Appropriate thought, since much of the rapeseed oil grown here is used for biofuel. The UK produces 2.10 million tonnes of rapeseed, compared to 0.7 tons in the US. (Those figures are for 2007; I would bet the numbers are higher this year.) Considering the UK is smaller than the size of Kansas in land mass, it's not surprising that rape features prominently in the English landscape during May. Neon yellow fields are everywhere, visible from the motorways and highways of England, fueling vehicles that race across the countryside. In some counties, as much as 10 percent of the farmland is covered by rape.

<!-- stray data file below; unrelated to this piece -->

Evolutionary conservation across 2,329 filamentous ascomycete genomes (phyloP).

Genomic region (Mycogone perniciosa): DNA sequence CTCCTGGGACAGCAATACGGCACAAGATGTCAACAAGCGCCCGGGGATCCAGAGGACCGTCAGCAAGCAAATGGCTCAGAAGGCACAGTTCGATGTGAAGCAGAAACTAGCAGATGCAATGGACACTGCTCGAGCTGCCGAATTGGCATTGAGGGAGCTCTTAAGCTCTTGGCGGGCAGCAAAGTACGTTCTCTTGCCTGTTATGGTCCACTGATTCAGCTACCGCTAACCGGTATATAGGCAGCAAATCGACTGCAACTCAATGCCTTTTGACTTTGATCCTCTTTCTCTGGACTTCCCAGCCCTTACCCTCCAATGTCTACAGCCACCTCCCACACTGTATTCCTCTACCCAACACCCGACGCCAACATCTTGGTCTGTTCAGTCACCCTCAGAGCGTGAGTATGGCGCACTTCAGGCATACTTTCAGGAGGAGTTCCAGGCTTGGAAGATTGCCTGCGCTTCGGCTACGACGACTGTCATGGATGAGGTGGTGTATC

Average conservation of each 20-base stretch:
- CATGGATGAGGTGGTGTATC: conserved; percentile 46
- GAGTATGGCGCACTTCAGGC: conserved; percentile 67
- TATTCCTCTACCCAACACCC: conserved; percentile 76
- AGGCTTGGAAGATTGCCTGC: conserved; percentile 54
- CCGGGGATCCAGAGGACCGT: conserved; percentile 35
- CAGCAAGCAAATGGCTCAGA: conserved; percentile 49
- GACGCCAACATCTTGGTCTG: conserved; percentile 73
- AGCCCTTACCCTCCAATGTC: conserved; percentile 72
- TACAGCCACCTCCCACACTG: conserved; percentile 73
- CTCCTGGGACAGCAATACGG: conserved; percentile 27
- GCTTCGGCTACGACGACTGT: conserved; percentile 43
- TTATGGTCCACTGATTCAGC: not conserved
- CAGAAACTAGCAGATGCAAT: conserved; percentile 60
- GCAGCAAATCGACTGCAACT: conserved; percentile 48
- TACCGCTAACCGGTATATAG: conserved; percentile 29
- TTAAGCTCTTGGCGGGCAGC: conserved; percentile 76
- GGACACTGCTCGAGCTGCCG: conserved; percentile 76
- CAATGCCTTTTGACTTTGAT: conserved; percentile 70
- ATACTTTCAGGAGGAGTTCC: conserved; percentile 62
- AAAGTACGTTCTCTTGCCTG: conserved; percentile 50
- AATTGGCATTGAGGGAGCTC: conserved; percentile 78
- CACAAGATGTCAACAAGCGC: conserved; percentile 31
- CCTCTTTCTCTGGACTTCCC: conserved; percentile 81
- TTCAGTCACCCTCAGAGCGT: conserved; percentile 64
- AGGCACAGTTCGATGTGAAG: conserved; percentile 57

The by-products of the rapeseed production are used as animal feed. Rapeseed oil is not commonly used in cooking here, however—it is more difficult to find than canola oil is in the US. That's probably because much of it is produced from genetically modified seed—GMOs are illegal in Europe.
Funny, it doesn't smell anything like the pungent fragrance of the rape flowers.
Close up...and far away.
If you've never smelled rape, imagine what your grandmother smelled like when she didn't bathe for a week. It's sort of sickly sweet, slightly industrial. Not pleasant, but not horrendous either.